I was sitting with one bum cheek on the floor, my legs bent to my right so that both were together beside my hip with the soles pointing behind me, away from the monks. The pain of holding that position with hands pressed together in prayer-like fashion with head bowed was beginning to displace any sense of wonder or thrill at this new experience. Then without warning, my face began to be hit by water flicked by the monks. I had no idea of why this was happening but after two months in Cambodia, I was beginning to get used to not knowing what was going on.
After this Khmer New Year blessing, I realised that one of my Khmer colleagues had not participated in this and wondered by what luck he had extricated himself. It turned out that he had converted to Christianity and could thus absent himself. I wondered if the following year, I could do the same thing.
Afterwards, I thought that it was strange that coming from what is seen as a Christian country (the UK) and quite possibly a Christian myself, my colleagues had never thought it either inappropriate for me to participate or something that I wouldn’t want to take part in. Indeed, they appeared enthusiastic for me to participate.
Cambodia is largely homogenous in ethnicity, religion and culture, much more so than Australia. One of the first things to strike me about Australia was the number of white people speaking non-English languages in the street – Greek, Italian, German, Croat, Serb etc. There are also large communities of Vietnamese, Chinese, Africans and Indians. Australia is, to an extent, a country that is made up of people from other countries, giving it an opportunity to enjoy an array of cultures and celebration.
A friend’s workplace was having a celebration for Diwali as they have many Indian – Australian Hindus working there. However, it was re-branded “Culture Day” in an attempt to avoid offending anybody. Rather than being offended by celebrating a day of importance to his colleagues, my friend was more puzzled by thought that he would be offended. And of course, he was humoured that whilst it was now a nondescript “Culture Day”, his idea of wearing kilts and eating haggis didn’t fit with the vision of the organisers.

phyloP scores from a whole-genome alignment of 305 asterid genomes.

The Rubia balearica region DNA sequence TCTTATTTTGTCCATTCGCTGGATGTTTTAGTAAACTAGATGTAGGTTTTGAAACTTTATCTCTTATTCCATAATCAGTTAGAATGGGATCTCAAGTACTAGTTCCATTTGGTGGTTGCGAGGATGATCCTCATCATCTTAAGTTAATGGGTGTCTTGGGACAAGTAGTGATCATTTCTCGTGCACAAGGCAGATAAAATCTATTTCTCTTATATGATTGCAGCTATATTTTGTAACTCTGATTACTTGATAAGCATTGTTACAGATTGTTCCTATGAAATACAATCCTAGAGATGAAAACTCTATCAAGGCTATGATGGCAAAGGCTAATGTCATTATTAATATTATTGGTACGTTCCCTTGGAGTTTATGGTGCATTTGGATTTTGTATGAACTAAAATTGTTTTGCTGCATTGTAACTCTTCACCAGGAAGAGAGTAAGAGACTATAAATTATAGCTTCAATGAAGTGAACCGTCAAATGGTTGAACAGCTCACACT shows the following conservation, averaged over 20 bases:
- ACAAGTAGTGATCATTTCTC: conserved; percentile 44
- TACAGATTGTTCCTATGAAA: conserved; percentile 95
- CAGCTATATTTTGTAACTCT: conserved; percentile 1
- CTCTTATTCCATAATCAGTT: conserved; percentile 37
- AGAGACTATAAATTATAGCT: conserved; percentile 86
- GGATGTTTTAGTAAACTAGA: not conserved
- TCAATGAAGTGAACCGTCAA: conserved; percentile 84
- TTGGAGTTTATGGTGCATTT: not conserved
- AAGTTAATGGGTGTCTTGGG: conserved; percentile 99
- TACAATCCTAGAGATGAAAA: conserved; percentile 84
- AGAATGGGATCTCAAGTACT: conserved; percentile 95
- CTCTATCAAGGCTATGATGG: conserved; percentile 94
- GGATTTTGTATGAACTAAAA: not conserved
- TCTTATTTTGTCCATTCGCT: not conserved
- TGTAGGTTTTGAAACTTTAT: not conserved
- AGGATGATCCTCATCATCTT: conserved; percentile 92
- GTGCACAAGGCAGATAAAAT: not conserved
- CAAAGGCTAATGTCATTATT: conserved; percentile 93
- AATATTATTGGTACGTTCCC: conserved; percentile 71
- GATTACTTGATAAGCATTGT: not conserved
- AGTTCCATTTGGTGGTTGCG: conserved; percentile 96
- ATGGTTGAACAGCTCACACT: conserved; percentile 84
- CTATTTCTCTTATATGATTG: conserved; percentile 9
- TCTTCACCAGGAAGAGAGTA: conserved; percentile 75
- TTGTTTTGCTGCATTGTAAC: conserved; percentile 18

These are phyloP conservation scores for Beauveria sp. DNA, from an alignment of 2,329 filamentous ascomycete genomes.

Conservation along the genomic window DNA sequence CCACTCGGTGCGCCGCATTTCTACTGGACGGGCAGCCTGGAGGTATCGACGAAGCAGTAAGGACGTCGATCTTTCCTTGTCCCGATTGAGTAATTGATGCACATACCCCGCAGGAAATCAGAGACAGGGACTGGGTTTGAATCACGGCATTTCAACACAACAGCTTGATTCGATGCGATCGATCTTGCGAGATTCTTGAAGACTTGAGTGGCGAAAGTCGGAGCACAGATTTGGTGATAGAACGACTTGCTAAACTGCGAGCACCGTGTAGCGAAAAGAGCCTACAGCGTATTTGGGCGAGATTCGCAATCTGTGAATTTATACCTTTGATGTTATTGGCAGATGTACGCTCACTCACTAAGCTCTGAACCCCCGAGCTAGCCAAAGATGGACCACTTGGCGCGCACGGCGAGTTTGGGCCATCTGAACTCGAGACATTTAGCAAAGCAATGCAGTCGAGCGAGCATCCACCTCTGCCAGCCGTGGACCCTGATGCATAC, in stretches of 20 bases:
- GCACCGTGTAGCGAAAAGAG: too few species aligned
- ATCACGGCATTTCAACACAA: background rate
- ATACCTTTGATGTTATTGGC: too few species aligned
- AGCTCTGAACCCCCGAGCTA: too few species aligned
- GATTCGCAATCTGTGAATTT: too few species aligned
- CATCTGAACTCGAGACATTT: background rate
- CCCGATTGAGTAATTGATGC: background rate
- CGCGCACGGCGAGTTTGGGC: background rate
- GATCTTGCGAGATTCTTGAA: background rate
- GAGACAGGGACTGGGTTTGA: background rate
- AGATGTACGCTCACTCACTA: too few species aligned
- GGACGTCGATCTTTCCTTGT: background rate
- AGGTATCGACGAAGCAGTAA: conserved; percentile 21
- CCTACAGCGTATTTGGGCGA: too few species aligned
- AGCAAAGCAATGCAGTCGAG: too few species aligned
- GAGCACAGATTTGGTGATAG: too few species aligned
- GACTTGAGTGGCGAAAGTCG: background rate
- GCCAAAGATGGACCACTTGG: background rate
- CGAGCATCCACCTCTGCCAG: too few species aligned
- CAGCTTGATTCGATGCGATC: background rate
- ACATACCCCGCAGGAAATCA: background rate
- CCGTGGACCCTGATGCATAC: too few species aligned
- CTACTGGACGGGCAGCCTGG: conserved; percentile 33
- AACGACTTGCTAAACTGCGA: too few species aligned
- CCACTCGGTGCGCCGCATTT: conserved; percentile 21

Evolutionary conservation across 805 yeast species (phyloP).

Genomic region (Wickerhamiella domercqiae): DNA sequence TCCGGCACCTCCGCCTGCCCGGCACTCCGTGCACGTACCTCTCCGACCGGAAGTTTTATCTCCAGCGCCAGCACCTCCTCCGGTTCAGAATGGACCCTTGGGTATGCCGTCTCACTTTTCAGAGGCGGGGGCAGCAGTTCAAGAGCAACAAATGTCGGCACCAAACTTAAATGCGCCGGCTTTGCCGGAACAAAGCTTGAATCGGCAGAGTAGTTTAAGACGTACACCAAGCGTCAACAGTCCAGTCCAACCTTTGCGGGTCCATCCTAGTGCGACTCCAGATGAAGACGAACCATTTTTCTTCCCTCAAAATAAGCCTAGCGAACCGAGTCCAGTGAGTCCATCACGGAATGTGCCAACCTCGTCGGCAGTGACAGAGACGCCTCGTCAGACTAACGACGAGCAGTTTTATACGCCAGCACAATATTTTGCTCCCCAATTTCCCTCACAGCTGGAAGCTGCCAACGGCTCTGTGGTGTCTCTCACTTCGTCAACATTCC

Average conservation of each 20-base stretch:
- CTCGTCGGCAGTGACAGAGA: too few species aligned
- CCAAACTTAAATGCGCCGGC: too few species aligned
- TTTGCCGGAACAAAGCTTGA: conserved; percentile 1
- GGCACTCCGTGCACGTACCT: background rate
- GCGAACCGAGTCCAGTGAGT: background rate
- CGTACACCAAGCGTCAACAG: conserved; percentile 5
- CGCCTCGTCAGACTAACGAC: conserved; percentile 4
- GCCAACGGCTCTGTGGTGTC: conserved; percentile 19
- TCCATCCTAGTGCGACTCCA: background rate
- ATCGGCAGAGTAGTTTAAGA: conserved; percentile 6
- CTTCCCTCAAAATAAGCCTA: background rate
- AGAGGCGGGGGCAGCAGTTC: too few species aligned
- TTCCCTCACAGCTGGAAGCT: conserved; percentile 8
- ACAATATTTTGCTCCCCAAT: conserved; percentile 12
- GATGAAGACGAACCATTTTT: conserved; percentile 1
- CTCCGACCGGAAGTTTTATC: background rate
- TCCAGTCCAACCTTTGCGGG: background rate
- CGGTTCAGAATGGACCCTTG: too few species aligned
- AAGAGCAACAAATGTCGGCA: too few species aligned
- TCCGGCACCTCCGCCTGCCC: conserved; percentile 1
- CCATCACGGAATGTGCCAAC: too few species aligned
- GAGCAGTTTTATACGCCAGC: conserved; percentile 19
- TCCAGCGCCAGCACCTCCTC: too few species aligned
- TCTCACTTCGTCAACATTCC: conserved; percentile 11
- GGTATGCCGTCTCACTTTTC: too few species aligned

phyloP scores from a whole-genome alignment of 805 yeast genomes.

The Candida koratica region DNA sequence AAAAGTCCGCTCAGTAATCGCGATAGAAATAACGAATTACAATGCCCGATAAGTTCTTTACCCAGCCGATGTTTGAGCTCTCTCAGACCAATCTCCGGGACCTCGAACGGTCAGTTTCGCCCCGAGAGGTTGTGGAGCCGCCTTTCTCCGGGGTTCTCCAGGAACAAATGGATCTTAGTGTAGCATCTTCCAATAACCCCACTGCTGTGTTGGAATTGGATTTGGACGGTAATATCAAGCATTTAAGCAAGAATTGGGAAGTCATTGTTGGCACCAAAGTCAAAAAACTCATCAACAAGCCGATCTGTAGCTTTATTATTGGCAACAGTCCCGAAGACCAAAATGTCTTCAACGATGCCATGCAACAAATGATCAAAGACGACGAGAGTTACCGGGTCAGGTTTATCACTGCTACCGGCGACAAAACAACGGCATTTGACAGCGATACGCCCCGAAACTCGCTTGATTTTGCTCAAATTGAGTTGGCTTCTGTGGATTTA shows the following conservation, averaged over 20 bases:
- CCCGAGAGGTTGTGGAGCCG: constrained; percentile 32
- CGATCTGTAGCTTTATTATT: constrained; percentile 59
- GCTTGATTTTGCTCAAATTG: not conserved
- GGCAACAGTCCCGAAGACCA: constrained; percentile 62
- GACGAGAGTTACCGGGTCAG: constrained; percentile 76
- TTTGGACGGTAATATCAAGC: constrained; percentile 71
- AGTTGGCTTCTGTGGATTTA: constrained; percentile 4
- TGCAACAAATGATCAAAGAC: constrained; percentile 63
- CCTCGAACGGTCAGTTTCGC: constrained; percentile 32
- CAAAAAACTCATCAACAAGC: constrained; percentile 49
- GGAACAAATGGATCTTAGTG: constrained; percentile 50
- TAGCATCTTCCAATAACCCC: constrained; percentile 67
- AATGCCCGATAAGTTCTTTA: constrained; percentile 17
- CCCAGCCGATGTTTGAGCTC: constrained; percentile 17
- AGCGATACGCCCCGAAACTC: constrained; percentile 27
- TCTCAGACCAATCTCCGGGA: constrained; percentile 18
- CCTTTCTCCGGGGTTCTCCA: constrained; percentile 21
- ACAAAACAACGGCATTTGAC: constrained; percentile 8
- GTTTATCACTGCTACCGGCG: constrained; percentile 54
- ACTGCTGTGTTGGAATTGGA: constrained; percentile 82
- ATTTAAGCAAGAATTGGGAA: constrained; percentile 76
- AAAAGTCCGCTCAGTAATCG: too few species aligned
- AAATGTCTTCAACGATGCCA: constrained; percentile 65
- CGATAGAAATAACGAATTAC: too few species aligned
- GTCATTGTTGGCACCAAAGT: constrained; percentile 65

By denying the Diwali aspect of that day, we deny people the chance to wholly share the meaning and significance of Diwali, and people like my friend have less of an opportunity to learn about Diwali and the role it plays within the lives of Hindus. Rather than celebrating a culture, that decision was akin to hiding one.
At Christmas time, there are odd instances where people have avoided using the word Christmas so, instead, there are end-of-year office parties held and season’s greetings are given. Of course for many people, such as Chinese, South-East Asians and Jews, December is not the end of the year and in Melbourne, you could be greeting what feels like a new season every hour. The opportunity for Australia is to work out how it can embrace the differences that the various cultures have, rather than trying to ignore or hide them.
I think most find it tricky when trying to understand the government’s role; which religious/cultural occasions should be celebrated and recognised, and which should not? Should schools be closed for Diwali as well as for Christmas? However, government is not integral to whether we celebrate these events or not – we have the choice to do so by ourselves involving friends and neighbours if we choose. That is one of the good things about living in a democracy.
And in terms of those difficult questions that do arise, this is precisely why democracies were invented – to have those debates and make those decisions. If we try to avoid such questions by emptying events or customs of their cultural heritage and meaning, the loss is greater than the risk of offence. We lose the opportunity for people to share the different cultures with which we live. If we cannot share then it becomes much harder to understand and subsequently much harder for these cultures to live together.
As my second Khmer New Year approached (in April by the way), my colleagues were again enthusiastic for me to participate in the blessing by the monks. Even if I did not understand the blessing, I began to understand why they wanted me to participate. They wanted me to know about their culture, their history and their way of living so that we could be closer. Whilst sitting there, contorted and twisted with water being flicked onto my face, I felt genuinely lucky to be experiencing Khmer culture. I hope that Australia will afford me the same opportunities.